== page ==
The current scale provides, for example, 91% vesting at 91% performance. The new sliding scale provides for significantly reduced payouts for performance above the threshold, but below the target. The Board considers this approach should give Executives greater incentive to overachieve.


The CI Plan will retain the deferred equity component, including a forfeiture provision if results are subsequently restated or any impropriety occurs. The equity portion will continue to be granted annually as performance rights. The vesting period for this equity will be reduced from three to two years. (The LTI remains a four year plan with no ability for re‑testing.)

The rights under the CI Plan will convert into a number of shares that depends on changes in the share price over a two year performance period. If the share price doubles (or more than doubles) over that performance period, the rights convert into twice the number of shares. If the share price halves (or more than halves), the rights do not convert into any shares and they lapse. In between double and half the share price, the rights vest on a proportionate basis. However, given the variation in the share price, the value of the shares into which the rights convert will rise or fall more than proportionately.

In the US these kinds of performance rights are sometimes known as Market Stock Units (MSUs) but for greater clarity we call them Share Price Performance Rights (SPPRs).

We provide the following four examples to help your understanding of how the SPPRs will work. Two examples are where the share price rises, and two where it falls. The four examples are based on a notional grant of 1,000 SPPRs with a notional WorleyParsons share price of $8.00 at the time the SPPRs are issued, i.e. a notional value to the executive of $8,000. In two years’ time:

Scenario 1: The opening share price rises to $20.00 (i.e. more than doubles). The 1,000 SPPRs convert to 2,000 shares and their total value = $40,000. The executive’s incentive has delivered a $40,000 reward (in shares), i.e. $32,000 above the notional $8,000 value at the time of issue.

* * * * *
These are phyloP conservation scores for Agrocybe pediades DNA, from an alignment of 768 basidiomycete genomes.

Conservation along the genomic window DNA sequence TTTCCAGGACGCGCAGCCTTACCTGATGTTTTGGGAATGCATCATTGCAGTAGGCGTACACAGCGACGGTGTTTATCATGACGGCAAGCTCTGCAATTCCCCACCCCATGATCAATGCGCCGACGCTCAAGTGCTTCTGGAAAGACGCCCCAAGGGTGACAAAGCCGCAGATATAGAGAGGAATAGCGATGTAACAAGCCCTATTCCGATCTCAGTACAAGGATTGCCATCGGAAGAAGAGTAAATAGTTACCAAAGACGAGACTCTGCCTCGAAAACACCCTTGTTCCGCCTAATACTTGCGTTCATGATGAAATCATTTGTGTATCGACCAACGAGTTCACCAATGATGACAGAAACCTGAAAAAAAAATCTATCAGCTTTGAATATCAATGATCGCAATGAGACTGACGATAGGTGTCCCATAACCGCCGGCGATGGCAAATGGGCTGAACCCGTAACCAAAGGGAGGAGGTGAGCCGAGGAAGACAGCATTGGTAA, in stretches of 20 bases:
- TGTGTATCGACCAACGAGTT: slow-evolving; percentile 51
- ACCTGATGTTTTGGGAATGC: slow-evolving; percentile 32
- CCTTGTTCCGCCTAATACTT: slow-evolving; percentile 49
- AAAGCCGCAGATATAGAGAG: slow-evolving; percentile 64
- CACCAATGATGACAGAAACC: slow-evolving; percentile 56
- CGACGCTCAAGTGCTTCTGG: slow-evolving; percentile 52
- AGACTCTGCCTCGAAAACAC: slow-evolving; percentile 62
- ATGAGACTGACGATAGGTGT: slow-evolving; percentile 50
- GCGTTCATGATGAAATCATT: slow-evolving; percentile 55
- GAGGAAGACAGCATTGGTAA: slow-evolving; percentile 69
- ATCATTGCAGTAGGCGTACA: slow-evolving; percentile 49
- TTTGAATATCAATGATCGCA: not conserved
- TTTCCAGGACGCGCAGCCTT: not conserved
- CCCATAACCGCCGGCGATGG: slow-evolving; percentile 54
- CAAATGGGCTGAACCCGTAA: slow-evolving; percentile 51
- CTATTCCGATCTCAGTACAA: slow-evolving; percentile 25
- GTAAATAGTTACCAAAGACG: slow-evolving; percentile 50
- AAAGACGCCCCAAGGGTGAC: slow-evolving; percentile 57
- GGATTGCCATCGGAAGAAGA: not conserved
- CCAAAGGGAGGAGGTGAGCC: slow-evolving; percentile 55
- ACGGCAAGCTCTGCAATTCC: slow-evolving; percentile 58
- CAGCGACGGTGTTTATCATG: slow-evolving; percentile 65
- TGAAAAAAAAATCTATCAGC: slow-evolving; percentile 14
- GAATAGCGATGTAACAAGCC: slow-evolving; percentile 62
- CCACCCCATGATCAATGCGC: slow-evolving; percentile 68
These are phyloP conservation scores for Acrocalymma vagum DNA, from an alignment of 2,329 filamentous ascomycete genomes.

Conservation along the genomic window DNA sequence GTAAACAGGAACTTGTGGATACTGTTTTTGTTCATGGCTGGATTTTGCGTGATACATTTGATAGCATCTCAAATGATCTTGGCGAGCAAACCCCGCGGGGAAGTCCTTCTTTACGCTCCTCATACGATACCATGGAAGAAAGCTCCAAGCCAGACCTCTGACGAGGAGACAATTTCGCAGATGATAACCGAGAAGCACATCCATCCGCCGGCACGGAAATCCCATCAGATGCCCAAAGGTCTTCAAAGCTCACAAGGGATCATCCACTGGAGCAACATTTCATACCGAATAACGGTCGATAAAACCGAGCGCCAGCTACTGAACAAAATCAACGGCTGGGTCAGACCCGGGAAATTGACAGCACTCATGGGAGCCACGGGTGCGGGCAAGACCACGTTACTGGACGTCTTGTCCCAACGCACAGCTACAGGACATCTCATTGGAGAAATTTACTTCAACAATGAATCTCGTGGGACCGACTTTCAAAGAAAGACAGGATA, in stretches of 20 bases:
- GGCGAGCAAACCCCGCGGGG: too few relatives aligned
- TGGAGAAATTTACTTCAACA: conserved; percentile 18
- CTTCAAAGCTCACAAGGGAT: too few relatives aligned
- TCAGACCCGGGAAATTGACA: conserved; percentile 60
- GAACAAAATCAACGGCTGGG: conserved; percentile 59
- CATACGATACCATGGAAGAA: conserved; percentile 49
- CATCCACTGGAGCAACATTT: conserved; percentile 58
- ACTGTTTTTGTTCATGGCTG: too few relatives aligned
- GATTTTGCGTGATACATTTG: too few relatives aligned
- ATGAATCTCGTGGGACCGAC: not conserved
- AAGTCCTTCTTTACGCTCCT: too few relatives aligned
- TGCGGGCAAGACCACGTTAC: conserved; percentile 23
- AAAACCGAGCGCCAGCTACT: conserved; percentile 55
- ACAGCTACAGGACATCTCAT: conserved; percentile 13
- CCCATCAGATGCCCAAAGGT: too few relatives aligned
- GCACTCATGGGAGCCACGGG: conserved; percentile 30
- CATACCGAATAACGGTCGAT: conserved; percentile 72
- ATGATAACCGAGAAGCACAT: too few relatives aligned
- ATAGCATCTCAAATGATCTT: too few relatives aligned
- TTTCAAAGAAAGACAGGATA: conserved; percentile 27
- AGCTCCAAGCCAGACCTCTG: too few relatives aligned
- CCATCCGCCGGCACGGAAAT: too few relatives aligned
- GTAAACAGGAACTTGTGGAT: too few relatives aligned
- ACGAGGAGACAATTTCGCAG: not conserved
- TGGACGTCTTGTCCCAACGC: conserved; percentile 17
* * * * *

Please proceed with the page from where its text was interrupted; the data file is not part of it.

Scenario 2: The opening share price rises to $12.00. The 1,000 SPPRs convert to 1,000 x ($12/$8) = 1,500 shares and their total value = $18,000. The executive’s incentive has delivered an $18,000 reward (in shares), i.e. $10,000 above the notional $8,000 value at the time of issue.

Scenario 3: The opening share price falls to $6.00. The 1,000 SPPRs convert to 1,000 x ($6/$8) = 750 shares and their total value = $4,500. The executive’s incentive has delivered a $4,500 reward (in shares), i.e. $3,500 below the notional $8,000 value at the time of issue.

Scenario 4: The opening share price halves or more, then the SPPRs lapse and no shares are issued.

The Board has introduced SPPRs because they bring the Company closer to the remuneration practices of our global peers with higher weightings to performance-related pay. They:

  • provide our Executives with a clear goal – the increase in the Company’s share price – more closely aligning their interests with those of shareholders;
  • have the potential to be a stronger executive incentive than the deferred equity component of prior years;
  • replace the previous Group NPAT threshold (or “gate‑opener”) with a threshold relating to share price, giving Executives stronger shareholder alignment, while at the same time protecting shareholders on the downside by the reward cutting out if the share price halves. This cut out is not typically a feature of this type of award in other companies, but we believe it strikes a better balance between rewarding effort and requiring minimum short term outcomes which is more appropriate to current circumstances. Such a balance is important given the changes that the Company is currently making to seek to better position itself for future growth and the need to ensure executive motivation and retention during this time; and
  • have the potential to increase executive shareholding “skin in the game” and shareholder alignment because, as SPPRs convert into shares in the Company, executives will be required to hold the shares to comply with the Company’s minimum shareholding requirement.

I wish to reaffirm to shareholders that the Board is resolute in its focus on appropriate remuneration for our people and ensuring we strike the right balances between short term performance and attracting and retaining the caliber of people we need to execute our strategy to “Realize our future”.

Kind regards

Chairman, Remuneration Committee